1. As the CEO I would have issued an immediate apology to the public, the individuals who were involved in the emails and the uninvolved Sony employees. However, I also would have stepped down from my position as a Sony executive, because it is a tarnishing reflection on the company and on one’s professionalism. As a journalist, I would have still published the information even though it was technically stolen, as most news outlets undoubtedly found out about it after it had been published on an individual website. Once information is out, it is automatically news. While the republishing of hacked nude pictures would be not only obscene but also unethical, the reporting of corporate executives insulting some of the best know public figures in western culture is not a story you bypass.

2. I reached this decision because as I said, once accounts of public figures or companies are hacked, the information is almost immediately published on independent sites. It only takes a few thousand site clicks until it becomes news, it is not the type of information that established news outlets allow to be absent from their own sites. Even reporting on the hack itself is relevant and intriguing news, everyone is fascinated by these cases and how they keep occurring.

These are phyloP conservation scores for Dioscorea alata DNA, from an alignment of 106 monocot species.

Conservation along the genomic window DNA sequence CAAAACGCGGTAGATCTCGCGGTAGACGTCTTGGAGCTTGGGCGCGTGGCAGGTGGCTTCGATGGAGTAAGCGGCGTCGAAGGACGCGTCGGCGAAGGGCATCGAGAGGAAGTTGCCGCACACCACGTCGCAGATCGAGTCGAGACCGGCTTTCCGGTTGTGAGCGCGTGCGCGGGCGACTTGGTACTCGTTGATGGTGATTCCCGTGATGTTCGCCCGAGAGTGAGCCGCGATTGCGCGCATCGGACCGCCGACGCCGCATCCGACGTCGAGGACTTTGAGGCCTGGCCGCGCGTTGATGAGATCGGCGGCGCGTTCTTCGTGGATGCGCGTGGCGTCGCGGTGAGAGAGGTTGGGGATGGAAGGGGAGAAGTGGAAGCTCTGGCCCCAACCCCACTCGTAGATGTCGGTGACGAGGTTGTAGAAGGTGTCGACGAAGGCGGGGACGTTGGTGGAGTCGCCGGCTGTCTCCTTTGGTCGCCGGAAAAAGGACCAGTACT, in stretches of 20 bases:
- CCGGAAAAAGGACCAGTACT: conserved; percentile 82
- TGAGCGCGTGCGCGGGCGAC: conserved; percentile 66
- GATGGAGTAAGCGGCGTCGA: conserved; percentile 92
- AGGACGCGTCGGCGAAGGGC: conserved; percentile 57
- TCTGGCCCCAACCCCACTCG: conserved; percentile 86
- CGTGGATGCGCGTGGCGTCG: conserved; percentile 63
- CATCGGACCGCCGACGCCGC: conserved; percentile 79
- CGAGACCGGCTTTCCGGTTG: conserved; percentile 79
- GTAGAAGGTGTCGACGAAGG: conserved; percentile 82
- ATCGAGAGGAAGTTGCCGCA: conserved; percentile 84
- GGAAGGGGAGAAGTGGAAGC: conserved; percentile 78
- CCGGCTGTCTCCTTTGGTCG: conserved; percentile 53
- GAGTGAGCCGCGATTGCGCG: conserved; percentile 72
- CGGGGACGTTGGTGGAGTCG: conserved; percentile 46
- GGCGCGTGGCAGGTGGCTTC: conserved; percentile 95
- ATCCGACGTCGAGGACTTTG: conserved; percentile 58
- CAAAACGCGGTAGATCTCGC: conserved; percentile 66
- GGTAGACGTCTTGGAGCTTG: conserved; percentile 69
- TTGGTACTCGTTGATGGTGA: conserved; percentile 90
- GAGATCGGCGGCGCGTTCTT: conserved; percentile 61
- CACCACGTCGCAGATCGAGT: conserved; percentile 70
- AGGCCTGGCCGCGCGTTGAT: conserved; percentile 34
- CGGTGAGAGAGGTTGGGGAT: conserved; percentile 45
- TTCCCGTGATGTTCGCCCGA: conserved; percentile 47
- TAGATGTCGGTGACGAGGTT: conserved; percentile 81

3. I decided based on these factors because journalists and members of the media are taught from the start, “If it bleeds, it leads” when choosing what stories to publish. While I don’t believe in publishing scandal stories simply on the basis of exploiting the parties involved, hacking scandals such as this are fair news because they can bring down an individuals reputation and company’s credibility in the public eye and the industry. Also, the hackings themselves of private and professional accounts is definitely unethical, but still arguably gray in regards to whether it is illegal. The theft of private property is definitely illegal, but what about when these materials have been deleted off of devices and hackers are operating solely through data, who does the information belong to when it has been deleted? Like the proverbial trash that police and media members go through when a high profile individual is in the limelight, can these third parties go through discarded property we have and/or create?